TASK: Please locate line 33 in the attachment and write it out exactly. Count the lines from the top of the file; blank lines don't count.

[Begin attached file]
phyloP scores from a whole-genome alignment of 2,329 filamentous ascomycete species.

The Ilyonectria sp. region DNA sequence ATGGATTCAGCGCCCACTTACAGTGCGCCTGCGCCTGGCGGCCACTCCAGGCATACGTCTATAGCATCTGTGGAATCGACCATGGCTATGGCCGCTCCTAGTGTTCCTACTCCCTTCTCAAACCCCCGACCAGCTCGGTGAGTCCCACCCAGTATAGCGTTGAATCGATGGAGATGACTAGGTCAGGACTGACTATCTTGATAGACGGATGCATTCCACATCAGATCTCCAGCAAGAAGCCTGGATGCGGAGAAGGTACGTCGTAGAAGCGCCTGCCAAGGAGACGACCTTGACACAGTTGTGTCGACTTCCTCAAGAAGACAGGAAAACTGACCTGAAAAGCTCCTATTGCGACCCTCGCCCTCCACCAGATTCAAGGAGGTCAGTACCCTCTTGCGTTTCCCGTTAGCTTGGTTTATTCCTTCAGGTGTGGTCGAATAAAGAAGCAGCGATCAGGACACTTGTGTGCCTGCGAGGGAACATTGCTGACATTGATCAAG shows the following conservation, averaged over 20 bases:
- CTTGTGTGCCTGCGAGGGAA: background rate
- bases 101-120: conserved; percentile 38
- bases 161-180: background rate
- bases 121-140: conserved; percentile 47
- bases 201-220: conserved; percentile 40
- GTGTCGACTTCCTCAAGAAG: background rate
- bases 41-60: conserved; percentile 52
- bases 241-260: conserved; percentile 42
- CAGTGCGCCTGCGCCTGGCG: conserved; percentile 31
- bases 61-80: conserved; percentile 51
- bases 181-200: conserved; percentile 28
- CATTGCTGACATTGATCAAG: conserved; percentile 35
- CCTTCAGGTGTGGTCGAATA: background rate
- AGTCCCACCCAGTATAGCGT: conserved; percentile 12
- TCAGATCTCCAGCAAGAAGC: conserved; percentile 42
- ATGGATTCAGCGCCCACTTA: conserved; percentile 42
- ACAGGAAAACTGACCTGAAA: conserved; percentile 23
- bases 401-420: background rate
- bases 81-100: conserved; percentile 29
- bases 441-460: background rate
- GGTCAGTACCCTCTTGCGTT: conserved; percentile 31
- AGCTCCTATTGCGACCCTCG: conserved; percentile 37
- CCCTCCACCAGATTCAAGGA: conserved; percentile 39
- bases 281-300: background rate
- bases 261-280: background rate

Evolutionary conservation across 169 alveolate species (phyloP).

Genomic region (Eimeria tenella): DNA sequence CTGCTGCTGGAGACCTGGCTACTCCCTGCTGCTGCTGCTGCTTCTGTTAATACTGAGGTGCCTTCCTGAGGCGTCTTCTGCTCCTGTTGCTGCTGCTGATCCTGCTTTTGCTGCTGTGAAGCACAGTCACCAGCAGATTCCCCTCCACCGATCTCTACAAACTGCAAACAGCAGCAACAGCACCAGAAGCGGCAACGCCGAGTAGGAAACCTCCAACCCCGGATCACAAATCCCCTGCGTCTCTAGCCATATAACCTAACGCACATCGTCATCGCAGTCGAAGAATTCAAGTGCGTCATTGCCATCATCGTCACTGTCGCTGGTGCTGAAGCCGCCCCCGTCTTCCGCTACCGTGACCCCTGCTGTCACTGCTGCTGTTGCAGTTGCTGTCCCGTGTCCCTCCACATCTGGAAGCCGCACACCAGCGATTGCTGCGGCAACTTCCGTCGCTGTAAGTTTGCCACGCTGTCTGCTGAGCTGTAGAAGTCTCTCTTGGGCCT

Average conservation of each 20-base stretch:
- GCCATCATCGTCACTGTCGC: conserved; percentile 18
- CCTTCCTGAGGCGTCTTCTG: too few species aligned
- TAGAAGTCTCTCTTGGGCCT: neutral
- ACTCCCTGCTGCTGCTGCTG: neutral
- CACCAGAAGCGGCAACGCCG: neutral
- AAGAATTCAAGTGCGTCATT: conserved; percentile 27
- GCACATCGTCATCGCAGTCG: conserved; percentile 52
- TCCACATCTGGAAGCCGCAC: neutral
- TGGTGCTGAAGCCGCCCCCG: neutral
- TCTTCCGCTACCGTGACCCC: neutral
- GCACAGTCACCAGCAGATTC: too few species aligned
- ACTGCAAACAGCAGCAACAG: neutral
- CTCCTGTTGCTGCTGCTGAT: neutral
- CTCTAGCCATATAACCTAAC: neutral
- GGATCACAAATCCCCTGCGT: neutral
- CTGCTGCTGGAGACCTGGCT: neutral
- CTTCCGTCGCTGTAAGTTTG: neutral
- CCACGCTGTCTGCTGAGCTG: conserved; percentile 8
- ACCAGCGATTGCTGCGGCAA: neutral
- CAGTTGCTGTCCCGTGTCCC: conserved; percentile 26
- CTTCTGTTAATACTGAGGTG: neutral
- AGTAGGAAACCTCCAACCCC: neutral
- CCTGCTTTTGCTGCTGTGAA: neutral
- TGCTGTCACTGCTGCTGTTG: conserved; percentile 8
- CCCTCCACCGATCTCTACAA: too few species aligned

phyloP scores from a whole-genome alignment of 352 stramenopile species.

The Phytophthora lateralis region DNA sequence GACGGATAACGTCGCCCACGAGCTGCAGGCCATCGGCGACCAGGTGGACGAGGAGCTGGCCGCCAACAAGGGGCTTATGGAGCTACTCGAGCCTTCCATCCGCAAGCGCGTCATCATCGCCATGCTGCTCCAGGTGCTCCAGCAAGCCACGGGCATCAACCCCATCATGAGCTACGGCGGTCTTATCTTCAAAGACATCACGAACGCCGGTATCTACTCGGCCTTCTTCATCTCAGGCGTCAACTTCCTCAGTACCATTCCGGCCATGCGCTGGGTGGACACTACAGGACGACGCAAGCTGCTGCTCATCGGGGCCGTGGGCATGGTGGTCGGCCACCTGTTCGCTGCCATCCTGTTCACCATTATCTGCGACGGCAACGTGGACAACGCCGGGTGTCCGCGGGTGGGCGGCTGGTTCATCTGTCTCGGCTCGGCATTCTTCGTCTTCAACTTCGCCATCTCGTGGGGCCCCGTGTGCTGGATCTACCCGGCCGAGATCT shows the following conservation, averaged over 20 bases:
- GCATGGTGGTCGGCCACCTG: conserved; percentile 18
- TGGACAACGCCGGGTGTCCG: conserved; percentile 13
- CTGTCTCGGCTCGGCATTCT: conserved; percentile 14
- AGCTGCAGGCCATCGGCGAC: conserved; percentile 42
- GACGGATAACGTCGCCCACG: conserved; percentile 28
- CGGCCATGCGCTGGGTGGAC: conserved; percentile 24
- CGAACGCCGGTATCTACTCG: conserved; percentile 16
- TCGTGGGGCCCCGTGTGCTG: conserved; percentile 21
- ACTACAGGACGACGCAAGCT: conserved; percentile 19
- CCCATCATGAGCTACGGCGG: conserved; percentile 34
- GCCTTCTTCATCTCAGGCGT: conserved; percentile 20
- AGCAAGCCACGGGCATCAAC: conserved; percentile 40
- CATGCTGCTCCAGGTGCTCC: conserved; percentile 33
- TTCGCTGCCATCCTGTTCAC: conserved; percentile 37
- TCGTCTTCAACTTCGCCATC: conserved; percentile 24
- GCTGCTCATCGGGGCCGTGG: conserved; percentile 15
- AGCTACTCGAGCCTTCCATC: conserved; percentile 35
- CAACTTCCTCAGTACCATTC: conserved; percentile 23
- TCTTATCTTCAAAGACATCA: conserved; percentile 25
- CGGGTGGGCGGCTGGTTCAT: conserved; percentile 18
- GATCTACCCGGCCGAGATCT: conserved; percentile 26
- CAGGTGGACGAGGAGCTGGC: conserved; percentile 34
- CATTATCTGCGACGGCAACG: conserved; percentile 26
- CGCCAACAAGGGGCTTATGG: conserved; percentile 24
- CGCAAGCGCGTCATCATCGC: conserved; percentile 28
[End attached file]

- TAGAAGTCTCTCTTGGGCCT: neutral